This article was published on April 21, 2022

Why Brave and DuckDuckGo are cracking down on Google’s AMP

De-AMPing the web


Why Brave and DuckDuckGo are cracking down on Google’s AMP
Ivan Mehta
Story by

Ivan Mehta

Ivan covers Big Tech, India, policy, AI, security, platforms, and apps for TNW. That's one heck of a mixed bag. He likes to say "Bleh." Ivan covers Big Tech, India, policy, AI, security, platforms, and apps for TNW. That's one heck of a mixed bag. He likes to say "Bleh."

In the last few days, both the Brave browser and DuckDuckGo search engine announced features that actively block or bypass pages hosted on Google’s Accelerated Mobile Page (AMP) protocol. That sounds important — and it is — but what does it mean for you?

In this story, we’ll break down what AMP is, and why Brave and DuckDuckGo are going on an offensive against it. First, the basics.

What’s AMP?

Google first introduced AMP in 2015 with an aim to make pages and articles load faster on mobile. The company said it’ll “dramatically improve the performance of the mobile web.”

It used cached copies of pages stored on CDNs (Content Delivery Network) to quickly bring up the page when a user tries to access it.

While Google had said an open-source group is in control of the standard, it was always touted as the standard to compete against Facebook’s Instant Articles and Apple News.

Over the years, AMP has faced a lot of criticism, including concerns over Google tightening its dominance over the web and reduced ad revenue for the original publisher as it didn’t allow customized ad units, sponsorships, or pop-up ads.

AMP’s criticism

In the past few years, publishers have started moving away from AMP. Notably, last year, Twitter stopped sending users to AMP pages when they clicked on links on the platform, instead redirecting them to the native or mobile versions of those pages.

AMP was also a point of discussion in a 2020 anticompetitive lawsuit with the plaintiff arguing the tech makes it harder for publishers to participate in ad auctions on non-Google platforms.

Last year, Google issued an update to its page ranking algorithm saying AMP pages won’t get preferential treatment.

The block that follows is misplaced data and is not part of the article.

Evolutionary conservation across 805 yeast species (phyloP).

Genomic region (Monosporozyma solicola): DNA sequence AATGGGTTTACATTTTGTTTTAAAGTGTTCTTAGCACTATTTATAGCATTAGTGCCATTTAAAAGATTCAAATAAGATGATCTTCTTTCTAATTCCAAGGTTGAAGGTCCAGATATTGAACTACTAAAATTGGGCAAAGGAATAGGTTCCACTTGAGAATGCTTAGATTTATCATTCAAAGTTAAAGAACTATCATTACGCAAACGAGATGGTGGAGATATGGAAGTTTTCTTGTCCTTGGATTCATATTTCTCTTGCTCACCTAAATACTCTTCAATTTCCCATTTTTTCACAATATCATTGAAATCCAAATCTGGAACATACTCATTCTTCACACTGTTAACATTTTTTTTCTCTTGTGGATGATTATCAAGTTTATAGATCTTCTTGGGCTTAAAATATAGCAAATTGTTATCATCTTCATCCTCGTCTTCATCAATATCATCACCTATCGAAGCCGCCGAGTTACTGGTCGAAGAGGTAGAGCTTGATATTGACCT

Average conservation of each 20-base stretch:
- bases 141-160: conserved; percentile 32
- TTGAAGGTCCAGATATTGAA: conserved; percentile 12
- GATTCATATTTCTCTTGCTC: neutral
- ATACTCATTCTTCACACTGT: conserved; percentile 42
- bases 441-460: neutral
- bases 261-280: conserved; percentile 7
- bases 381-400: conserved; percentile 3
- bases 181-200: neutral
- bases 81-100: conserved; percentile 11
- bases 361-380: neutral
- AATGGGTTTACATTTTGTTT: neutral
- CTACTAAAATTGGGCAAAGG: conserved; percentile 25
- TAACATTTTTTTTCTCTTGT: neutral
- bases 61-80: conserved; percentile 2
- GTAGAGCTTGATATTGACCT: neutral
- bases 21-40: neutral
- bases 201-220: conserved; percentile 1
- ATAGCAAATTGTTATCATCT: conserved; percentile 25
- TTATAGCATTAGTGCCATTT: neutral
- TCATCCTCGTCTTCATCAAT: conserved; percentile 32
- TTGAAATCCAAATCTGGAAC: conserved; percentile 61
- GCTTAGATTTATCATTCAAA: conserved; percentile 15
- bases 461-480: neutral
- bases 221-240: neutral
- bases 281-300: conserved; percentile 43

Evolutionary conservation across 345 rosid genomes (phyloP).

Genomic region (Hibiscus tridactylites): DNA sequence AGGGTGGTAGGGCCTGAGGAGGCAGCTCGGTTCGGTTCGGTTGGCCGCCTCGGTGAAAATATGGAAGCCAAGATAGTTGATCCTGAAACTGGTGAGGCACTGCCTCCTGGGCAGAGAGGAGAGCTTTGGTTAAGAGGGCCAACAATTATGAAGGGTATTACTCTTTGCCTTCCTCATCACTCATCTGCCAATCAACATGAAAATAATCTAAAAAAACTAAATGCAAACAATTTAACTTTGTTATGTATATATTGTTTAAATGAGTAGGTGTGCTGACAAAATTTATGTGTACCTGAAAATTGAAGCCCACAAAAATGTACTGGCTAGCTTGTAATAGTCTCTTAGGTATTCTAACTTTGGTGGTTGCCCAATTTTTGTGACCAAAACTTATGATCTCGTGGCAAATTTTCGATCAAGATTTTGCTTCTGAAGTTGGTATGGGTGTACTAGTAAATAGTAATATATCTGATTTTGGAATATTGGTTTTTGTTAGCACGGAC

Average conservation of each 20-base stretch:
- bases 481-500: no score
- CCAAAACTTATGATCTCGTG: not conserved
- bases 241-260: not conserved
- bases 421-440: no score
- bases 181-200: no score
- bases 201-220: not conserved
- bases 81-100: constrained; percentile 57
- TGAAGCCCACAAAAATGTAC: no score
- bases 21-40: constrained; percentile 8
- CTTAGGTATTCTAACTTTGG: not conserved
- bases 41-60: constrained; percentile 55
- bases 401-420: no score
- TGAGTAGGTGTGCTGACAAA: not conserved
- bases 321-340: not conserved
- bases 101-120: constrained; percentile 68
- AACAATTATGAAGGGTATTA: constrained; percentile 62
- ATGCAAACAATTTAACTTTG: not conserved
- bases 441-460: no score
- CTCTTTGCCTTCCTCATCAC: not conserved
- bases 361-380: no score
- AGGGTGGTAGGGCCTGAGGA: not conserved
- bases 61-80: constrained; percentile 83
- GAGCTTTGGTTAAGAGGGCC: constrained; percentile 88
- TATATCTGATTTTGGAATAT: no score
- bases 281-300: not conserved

While the Big G has always held the stance that AMP makes page loading faster, critics have said that there are simple ways, like tuning your website, to serve up pages more quickly without resorting to a whole new protocol.

So what are Brave and DuckDuckGo doing?

Earlier this week, Brave published a blog post saying it’s releasing a new feature called De-AMP that’ll redirect you to the publisher’s original page, instead of an AMP-based link.

The feature is available in Nightly and Beta versions of the browser, and will be enabled by default in the upcoming 1.38 Desktop and Android versions. The firm said it’s working on porting these functions to its iOS browser at the moment.

A day later, privacy-focused search engine DuckDuckGo posted on Twitter that its apps and extensions will redirect users to publishers’ non-AMP pages when they click on links in search results.

What’s their reasoning behind this?

Brave came out swinging against Google’s AMP technology, describing it as harmful to user privacy and bad for security. It also emphasized that the framework is designed to push Google’s control over the web:

“AMP encourages more of the Web to be served from Google’s servers, under Google’s control and arbitrary non-standards. It also allows Google to require pages to be built in ways that benefit Google’s advertising systems.”

DuckDuckGo highlighted similar points and said that AMP helps the search giant “further entrench its monopoly.”

In response, Google public search liaison, Danny Sullivan, said AMP is not required for pages to rank better in search results.

A Google spokesperson brushed off accusations by Brave and DuckDuckGo:

These allegations are misleading, conflate a number of different web projects and standards, and repeat a number of false claims. Bypassing the AMP cache goes against the choice sites have made to deliver a fast, high-quality experience for their visitors

While these are notable steps from these companies, they represent a tiny sliver of the web. Brave has more than 50 million active users, while DuckDuckGo has more than 70 million users. In comparison, Chrome has more than 3.2 billion users, and Google search has more than 4 billion users.

This is not the first attempt at thwarting AMP either. There are many Firefox and Chrome extensions that help you redirect to original publisher links. However, new restrictions by Brave and DuckDuckGo might make other browsers and search engine providers think about their strategy about AMP.

For users, AMP pages have been often a pain in the neck in terms of website and article formatting. Redirecting to the original URL will mostly solve that problem. But this process should be fast. If DuckDuckGo and Brave’s tech makes things slower for them, they’d hate it as much as AMP. So it better be good.

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